Video of “Non-Newtonian silly putty”

Here are a couple of videos from the “Non-Newtonian silly putty” demonstration. The full videos are linked from the GIF titles.

Bouncing the silly putty.

putty1

Watching the silly putty flow through the racquet. The full video is one minute long and is made from 60 photos taken at 2 minute intervals so that the video represents 2 hours of elapsed time.

putty2 00_00_00-00_01_00

An index of all the demonstrations posted on this blog can be found here. Don’t forget to follow @nbkaye on twitter for updates to this blog. If you have a demonstration that you use in class that you would like to share on this blog please email me (nbkaye@clemson.edu). I also welcome comments (through the comments section or via email) on improving the demonstrations.

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Non-Newtonian silly putty

There are a bunch of different ways to demonstrate shear thickening fluids (eg. Cornstarch in a paddling pool). However, some of these are a little messy.  A tidier method is to use some silly putty. I can’t remember when I first saw this demonstration. I think it was in a chemistry class at UNSW when I was an undergraduate.

Equipment

  1. A ball (or 2) of silly putty
  2. A tennis or squash racquet.
  3. Something to support the racquet so that you can see below it (for example, a glass tank).

Photo Feb 24, 11 21 00 AM

Demonstration

The demonstration has 2 parts. In the first part you see the high viscosity behavior; in the second part the low viscosity behavior is shown.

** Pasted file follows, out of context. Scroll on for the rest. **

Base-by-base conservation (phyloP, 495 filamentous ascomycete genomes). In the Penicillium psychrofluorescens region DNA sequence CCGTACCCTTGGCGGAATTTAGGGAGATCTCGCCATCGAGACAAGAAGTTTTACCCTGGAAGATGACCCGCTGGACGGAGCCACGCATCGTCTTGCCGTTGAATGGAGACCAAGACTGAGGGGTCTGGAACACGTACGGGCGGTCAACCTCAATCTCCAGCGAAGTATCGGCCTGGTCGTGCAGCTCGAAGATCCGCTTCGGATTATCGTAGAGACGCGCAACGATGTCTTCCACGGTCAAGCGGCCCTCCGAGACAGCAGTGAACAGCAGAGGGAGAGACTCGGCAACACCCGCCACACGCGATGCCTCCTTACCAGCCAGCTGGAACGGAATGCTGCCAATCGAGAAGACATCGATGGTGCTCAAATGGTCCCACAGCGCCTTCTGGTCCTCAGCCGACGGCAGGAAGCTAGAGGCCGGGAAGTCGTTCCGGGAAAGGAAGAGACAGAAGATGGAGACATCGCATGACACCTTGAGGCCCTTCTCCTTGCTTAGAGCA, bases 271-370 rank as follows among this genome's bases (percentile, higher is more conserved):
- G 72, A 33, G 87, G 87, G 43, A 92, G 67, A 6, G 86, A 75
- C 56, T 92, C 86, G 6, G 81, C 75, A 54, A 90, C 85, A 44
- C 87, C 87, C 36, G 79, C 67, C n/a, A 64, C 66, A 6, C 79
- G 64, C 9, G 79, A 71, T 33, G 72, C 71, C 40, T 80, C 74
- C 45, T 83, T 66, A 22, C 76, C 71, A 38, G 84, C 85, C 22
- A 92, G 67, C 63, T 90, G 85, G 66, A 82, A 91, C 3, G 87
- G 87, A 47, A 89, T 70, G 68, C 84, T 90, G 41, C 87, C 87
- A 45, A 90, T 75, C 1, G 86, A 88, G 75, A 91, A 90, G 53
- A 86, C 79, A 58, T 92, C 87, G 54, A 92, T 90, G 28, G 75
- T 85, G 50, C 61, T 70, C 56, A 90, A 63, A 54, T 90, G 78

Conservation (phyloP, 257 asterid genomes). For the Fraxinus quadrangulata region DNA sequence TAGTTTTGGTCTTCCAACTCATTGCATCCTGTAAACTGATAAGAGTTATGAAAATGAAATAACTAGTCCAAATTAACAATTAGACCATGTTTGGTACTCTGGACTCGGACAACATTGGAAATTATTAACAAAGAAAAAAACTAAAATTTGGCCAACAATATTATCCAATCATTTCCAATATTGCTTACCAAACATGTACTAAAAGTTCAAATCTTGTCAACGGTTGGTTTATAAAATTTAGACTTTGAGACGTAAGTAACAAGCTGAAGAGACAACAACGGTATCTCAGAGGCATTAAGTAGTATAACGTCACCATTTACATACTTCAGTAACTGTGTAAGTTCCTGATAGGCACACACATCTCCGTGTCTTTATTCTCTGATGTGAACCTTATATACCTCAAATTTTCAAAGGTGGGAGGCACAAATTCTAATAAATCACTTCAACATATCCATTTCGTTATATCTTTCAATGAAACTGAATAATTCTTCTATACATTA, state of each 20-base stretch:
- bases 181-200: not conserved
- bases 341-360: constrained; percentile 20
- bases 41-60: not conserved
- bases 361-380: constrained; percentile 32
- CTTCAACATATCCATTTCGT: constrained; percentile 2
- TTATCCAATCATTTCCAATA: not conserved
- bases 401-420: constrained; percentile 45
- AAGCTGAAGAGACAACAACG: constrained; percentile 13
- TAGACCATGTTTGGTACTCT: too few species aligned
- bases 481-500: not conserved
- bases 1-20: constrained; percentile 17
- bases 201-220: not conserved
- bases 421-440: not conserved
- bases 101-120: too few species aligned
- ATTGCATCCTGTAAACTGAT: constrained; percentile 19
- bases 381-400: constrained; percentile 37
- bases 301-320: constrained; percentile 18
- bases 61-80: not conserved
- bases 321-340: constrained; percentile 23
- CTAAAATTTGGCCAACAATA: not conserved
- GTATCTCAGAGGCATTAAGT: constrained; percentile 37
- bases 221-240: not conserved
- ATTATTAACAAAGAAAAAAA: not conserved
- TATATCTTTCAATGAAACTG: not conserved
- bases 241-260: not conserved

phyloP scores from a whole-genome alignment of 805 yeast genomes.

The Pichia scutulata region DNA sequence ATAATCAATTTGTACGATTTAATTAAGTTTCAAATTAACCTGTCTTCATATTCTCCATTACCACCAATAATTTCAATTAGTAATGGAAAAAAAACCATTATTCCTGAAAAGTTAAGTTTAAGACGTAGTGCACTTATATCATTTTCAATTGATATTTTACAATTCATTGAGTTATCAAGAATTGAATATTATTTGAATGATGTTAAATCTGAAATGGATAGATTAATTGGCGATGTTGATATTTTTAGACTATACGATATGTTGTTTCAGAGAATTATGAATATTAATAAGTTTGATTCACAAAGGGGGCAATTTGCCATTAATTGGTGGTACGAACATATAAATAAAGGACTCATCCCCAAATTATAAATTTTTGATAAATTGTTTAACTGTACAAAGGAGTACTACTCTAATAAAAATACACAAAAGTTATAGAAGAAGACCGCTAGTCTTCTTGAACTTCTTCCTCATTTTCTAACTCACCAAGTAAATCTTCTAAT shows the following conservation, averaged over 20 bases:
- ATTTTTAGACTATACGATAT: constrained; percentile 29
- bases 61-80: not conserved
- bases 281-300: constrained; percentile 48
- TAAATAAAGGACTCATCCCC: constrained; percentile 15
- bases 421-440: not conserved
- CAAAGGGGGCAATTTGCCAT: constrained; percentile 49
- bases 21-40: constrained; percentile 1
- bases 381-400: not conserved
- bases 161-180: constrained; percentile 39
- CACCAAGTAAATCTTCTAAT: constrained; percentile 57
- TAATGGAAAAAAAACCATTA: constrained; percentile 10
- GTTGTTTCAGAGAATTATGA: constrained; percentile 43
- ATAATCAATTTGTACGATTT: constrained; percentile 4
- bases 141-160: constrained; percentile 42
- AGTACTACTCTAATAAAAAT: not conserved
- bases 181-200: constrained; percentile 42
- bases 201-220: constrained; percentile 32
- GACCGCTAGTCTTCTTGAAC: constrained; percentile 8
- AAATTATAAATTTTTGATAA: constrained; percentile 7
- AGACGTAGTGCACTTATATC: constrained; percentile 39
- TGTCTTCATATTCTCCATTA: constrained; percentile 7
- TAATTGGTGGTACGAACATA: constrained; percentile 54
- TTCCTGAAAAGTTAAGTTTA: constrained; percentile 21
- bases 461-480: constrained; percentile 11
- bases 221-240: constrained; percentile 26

Part 1: Roll the silly putty into a ball and bounce it on the racquet. This can be a bit of a challenge as it is hard to get the silly putty round enough to get it to bounce in a regular manner. You can also throw it at the wall and have it bounce back (though, again, it is hard to get a regular bounce. You may see it go off at an odd angle, so be careful not to hit anyone).

Part 2: Once you have finished various bouncing demonstrations mount the racquet with the strings facing up and place the silly putty ball on the strings. This part takes some patience. If you wait long enough, the silly putty will flow through the strings. It is best to do this at the start of class so that there has been some flowing by the end of the class.

Below are the before and after photos are shown below. The time gap between these two photos is several hours.

P1010993 .

IMG_2729

An index of all the demonstrations posted on this blog can be found here. Don’t forget to follow @nbkaye on twitter for updates to this blog. If you have a demonstration that you use in class that you would like to share on this blog please email me (nbkaye@clemson.edu). I also welcome comments (through the comments section or via email) on improving the demonstrations.